A few days ago I saw a familiar phrase on LDS.org, “Is this a woman’s church?” I recognized it as the title of a past FairMormon Conference address by Sharon Eubank, Director of LDS Charities. Clicking the link brought me to the cover article in this month’s Ensign, “Being a Woman: An Eternal Perspective,” and sure enough it was based on that August 8, 2014 FairMormon talk.

Eubank’s original 2014 presentation received a rare standing ovation. It was covered in local media[1] and somewhat in the blogosphere[2]. Reactions were generally favorable.

My familiarity with the original address made reading the Ensign article a little jarring. Several of my favorite bits were changed or missing, kind of like watching a movie adaptation of a book. Very little of the article is verbatim from the original talk. Many changes were simply a matter of summation (chopping 8,600+ words to less than 2,500). Some, though, reflect a definite change in meaning and/or tone.

First off, the Ensign article alters one of the most memorable lines of Eubank’s talk. A woman in Ghana was talking to a member of the Relief Society board and proclaiming, “This is a woman’s church!” The woman explained, “your husband is in the Priesthood room and he is teaching our husbands that the culture of the church does not allow for them to beat their wives and their children” (emphasis added). The Ensign article softens the woman’s powerful expression, “your husband is in the next room teaching our husbands that they must treat their wives and children with kindness and gentleness” (emphasis added). While the meaning is similar, the impact is quite different.[3]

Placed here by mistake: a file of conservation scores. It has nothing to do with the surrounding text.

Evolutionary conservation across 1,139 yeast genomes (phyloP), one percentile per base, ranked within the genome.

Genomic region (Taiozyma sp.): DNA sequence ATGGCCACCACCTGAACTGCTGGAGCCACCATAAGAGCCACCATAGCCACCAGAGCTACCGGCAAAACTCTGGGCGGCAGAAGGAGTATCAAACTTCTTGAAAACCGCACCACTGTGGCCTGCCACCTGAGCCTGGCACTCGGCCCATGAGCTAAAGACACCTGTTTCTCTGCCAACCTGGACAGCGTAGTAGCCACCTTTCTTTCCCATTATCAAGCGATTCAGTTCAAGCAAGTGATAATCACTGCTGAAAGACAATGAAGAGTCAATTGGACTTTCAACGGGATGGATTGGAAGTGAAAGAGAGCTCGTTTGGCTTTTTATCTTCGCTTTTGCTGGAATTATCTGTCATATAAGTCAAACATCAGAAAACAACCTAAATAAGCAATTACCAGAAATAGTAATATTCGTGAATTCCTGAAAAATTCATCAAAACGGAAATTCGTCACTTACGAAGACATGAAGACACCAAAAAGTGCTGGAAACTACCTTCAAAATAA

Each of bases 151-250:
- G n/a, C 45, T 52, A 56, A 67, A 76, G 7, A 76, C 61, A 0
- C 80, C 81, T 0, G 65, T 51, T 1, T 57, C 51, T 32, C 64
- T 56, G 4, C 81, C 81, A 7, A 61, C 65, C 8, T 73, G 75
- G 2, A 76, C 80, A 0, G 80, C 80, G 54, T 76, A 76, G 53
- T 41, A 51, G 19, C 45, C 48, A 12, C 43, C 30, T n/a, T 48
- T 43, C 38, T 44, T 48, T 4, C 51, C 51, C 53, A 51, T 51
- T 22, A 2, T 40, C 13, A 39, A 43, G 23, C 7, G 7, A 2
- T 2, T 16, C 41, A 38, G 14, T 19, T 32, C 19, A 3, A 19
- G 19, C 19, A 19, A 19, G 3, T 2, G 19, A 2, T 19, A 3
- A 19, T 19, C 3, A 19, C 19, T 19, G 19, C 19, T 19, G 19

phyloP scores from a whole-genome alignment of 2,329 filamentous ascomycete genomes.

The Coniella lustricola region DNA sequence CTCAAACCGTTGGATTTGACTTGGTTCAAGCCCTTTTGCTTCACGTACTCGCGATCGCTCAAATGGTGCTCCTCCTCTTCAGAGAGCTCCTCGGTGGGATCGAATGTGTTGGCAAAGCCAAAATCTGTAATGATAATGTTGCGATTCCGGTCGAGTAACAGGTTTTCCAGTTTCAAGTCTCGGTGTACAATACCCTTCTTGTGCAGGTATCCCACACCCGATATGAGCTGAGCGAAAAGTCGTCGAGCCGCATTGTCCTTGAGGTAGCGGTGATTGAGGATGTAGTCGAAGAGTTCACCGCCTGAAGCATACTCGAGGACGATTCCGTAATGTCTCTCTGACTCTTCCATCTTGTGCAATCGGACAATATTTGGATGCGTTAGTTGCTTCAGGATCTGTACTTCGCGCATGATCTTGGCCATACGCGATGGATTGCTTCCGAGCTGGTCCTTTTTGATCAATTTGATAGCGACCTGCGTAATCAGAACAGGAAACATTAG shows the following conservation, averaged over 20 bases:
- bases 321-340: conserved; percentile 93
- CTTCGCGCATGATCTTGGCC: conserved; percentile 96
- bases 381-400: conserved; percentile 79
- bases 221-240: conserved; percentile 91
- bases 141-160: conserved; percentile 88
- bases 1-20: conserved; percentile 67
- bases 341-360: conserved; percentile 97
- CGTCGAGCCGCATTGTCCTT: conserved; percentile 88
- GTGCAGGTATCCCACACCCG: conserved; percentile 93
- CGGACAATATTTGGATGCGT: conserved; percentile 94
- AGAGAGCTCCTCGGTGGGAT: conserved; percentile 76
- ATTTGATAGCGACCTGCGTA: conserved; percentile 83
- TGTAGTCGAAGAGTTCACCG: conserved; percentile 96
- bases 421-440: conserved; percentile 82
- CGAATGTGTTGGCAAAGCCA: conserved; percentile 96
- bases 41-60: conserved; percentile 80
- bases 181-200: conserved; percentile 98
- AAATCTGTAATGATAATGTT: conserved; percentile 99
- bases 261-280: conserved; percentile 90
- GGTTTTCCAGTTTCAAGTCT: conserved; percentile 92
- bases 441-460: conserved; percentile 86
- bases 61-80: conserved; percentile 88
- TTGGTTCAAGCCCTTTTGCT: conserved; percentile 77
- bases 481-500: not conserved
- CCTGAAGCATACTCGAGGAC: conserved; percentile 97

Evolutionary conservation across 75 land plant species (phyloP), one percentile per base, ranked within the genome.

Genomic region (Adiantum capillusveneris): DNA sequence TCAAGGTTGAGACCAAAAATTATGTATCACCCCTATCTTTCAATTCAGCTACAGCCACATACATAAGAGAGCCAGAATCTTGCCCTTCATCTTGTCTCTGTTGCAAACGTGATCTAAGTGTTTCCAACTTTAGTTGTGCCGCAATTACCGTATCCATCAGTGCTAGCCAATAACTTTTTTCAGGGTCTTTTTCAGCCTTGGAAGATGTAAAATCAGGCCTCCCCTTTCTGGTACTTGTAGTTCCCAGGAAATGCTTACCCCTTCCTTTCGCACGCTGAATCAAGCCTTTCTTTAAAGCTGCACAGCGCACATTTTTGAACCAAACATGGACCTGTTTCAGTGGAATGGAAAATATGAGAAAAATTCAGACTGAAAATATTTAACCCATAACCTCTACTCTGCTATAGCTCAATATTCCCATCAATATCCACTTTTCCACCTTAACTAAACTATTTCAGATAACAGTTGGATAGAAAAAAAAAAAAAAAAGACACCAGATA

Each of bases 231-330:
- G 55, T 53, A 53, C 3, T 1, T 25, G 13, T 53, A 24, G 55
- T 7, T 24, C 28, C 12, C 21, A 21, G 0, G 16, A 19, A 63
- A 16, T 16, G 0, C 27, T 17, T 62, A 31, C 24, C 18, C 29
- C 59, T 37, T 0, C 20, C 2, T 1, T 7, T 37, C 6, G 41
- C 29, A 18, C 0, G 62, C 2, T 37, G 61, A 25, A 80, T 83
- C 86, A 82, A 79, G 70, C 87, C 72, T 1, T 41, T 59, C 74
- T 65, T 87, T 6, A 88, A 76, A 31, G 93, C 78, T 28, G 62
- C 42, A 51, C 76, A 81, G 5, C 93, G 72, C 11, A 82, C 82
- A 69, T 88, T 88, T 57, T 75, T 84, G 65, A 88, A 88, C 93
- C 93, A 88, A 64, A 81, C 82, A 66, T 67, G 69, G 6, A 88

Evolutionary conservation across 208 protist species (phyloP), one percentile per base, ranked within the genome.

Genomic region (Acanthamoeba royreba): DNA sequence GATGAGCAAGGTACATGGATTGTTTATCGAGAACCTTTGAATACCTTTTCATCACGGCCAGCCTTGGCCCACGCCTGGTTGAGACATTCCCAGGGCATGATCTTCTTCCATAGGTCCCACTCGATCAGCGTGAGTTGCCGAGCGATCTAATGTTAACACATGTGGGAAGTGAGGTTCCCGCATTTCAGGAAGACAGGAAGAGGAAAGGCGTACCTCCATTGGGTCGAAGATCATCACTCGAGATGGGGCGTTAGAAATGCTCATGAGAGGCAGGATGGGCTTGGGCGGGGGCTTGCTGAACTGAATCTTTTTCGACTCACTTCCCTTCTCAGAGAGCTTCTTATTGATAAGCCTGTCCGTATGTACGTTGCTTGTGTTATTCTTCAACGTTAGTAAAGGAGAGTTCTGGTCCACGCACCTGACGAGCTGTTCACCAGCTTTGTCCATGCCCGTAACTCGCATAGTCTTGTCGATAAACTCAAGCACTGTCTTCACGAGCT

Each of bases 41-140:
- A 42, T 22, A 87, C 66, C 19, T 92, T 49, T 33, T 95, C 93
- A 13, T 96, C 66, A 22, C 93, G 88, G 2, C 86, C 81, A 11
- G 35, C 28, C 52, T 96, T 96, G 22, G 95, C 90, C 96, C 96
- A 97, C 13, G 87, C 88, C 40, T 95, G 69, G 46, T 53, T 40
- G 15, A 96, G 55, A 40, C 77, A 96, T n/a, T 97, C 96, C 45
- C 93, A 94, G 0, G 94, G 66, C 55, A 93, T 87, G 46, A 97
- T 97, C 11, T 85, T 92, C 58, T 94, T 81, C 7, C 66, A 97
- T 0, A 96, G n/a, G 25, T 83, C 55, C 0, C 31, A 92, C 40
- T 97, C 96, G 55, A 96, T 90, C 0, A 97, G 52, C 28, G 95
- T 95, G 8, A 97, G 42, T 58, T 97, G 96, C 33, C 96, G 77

Eubank originally spoke of Heavenly Mother. In our roles as women, she stated we are “a reflection of the Divine Feminine,” and described her thoughts on those associated attributes and responsibilities. All explicit references to female deity were eliminated in the Ensign article. The existence of a Mother in Heaven is only implied through mention of “divine parents.”

In our role as daughters, Eubank originally said, “I have Divine Parents… I have the right, as their daughter, to communicate with them through prayer and revelation and the Holy Ghost” (emphasis added). The Ensign article alters this. “I have divine parents and have the right, as a daughter, to communicate with Heavenly Father through prayer and to receive revelation through the Holy Ghost” (emphasis added). This change is likely a matter of consistency with the church’s position that worship is to be directed only towards Heavenly Father.

Concerning our roles as mothers, Eubank originally emphasized Adam calling Eve “mother of all living” prior to having children. She argued:

Whether you have children in this life or not, when you have your endowment and you are given the name, you are an inheritor of that… [F]or somebody like me in the gospel, fifty years old, single, no children, and all that I’ve gone through emotionally to get to this point in my life, the gospel gives me the inherent title to be a mother.

Eubank’s comments are along the same vein as Sheri Dew’s claim, “As daughters of our Heavenly Father, and as daughters of Eve, we are all mothers and we have always been mothers.” In the Ensign article, there is no mention of the endowment or a right to be called mother by association with Eve. Instead, the “promise of eternal family is made to those whose marriages are sealed in the temple and by the Holy Spirit of Promise.”[4] Quite a shift for someone with experience as a single woman in this church.

At the FairMormon conference, Eubank was blunt about women having negative experiences in the church.